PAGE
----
Woodridge football holds off conference rival Ravenna

Eric Clutter
Correspondent
Woodridge quarterback Ben Kiser rolls out for a gain in yardage against Ravenna during the first quarter Friday, October 16, 2020 in Peninsula.
Woodridge running back Dayshard Garr-Stafford makes a run up the middle for a touchdown against Ravenna Friday, October 16, 2020 in Peninsula.
Woodridge running back Owen Snyder battles through Ravenna defense on a run in the second quarter Friday, October 16, 2020 in Peninsula.

When things are going well for a team, players make big plays in key moments to keep the momentum going.

David Thompson was that player Oct. 16 for the Woodridge Bulldogs.

With Woodridge deadlocked at 17-17 with visiting Ravenna late in the fourth quarter, Thompson took a kickoff 84 yards for the eventual winning score as the Bulldogs held off the Ravens 24-23 in a Metro Athletic Conference contest.

After the Ravens' Ian Johnston successfully booted a 32-yard field goal to level the score for the third time, Thompson initially muffed Johnston ensuing kick.

However, Thompson regrouped nicely, gaining possession of the ball and making his way to the far sidelines near midfield, and then putting it into high gear the rest of the way to the end zone with 4:22 showing on the clock.

"When I dropped it, I figured I would just get it, get back up and run as fast as I can," said Thompson. "Since I made a mistake, I need to hustle and do what I needed to do. I did my job. My whole team did their job, and I am so happy they did their job. I am so thankful." 

Woodridge kicker Trey Yanock, who converted a short field goal earlier in the final period to put the hosts ahead 17-14, added what would become a crucial extra point to make it a seven-point difference.

The Ravens didn't panic as they marched 65 yards in five plays -- all on the ground -- in just under two minutes.

It was junior Philip Barton doing the scoring honors for the third time for Ravenna, scooting 38 yards up the middle. Earlier, Barton had found the end zone on runs of 29 and 3 yards. He finished with 107 yards rushing.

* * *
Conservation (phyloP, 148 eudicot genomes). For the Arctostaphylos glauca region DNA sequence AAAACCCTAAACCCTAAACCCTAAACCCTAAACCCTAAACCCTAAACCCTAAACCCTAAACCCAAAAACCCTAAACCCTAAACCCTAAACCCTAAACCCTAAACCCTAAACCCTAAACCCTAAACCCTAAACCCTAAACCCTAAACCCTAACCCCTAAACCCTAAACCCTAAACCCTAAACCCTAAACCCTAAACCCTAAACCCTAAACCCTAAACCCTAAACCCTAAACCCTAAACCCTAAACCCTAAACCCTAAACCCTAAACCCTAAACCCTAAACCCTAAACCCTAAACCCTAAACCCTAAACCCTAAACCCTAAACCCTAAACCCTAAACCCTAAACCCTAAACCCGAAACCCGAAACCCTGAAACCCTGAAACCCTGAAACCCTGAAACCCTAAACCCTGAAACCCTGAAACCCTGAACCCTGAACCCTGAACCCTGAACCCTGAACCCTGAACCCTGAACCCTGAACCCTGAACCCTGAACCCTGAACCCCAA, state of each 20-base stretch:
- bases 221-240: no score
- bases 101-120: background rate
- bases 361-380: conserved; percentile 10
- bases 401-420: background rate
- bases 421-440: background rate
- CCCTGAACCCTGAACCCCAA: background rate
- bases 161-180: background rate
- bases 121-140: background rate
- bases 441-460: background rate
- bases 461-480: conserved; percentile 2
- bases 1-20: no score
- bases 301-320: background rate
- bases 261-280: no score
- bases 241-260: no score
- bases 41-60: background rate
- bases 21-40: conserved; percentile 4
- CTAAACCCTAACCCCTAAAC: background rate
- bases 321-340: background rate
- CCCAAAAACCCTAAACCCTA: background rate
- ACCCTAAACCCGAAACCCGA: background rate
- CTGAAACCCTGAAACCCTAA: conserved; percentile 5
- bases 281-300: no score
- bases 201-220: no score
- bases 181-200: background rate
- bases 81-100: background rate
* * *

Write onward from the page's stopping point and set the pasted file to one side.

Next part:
Johnston trotted on for the PAT. His first attempt never got off the ground as a false start penalty pushed the try back five yards. His second effort sailed wide left, leaving the Ravens still behind by a single digit.

Woodridge fielded the ensuing short kick and managed to churn out a couple of first downs to close out the win.

The Bulldogs, following an 0-3 start to the season, have now won four straight regular-season outings to improve to 4-4.

"I think we have come more together as a team, are playing more as a team now," said Thompson. "(We) have less penalties, and I feel like we are just coming together. We have a good team and are just going to keep rolling."

Woodridge coach Jeff Decker told his team afterward that the collective effort was a "gutsy" win, coming on the heels of a playoff loss last weekend and a couple of key injuries.

"This year is just so weird," he said. "You lose a playoff game and you think what are we going to do to keep the kids rolling. We didn't have any drop-off in practice this week at all. We had lost one of our top players -- Kamari Mitchell, one of our receivers. He is the guy who we tended to go down the field a lot to keep drives going. So there is a second reason that the team could have been, 'Oh, sorry for us.' Instead they had a great week of practice.

"We knew we were really evenly matched with them, so we knew it was going to have to be a four-quarter game. I was proud of the way our linemen played. They were just churning out first down, first down, first down. Then the running backs running the ball hard and defense making plays when they needed to. And on that final (missed) PAT, some guys got their hands up in there to affect that kick. Those are the type of gutsy things to finish a game."

The Ravens, meanwhile, have now dropped their last five games, and are at 2-6 with three games still left to play.

"Ravenna coach Jim Lunardi praised the effort of his players that came up just short.

   "Our kids played well, hung in there," said the veteran coach. "We responded (all night) and scored. It kept going back and forth. Sometimes, things like this happen. ... It's tough on our kids right now, tough on myself and all the coaches right now because it is not easy to come out and put the time in and effort in and come up a touchdown short here, or a point here."

Woodridge senior running back Dayshawn Garr-Stafford opened the scoring with a five-yard burst to account for the lone first-quarter points. He finished with 84 yards in 16 attempts.

Bulldogs' sophomore signal-caller David Hitchings, who relieved starter Benjamin Kiser in the second quarter, connected with Christian Everly on a nine-yard TD pass in the waning seconds of the half to give Woodridge a 14-7 edge at the intermission.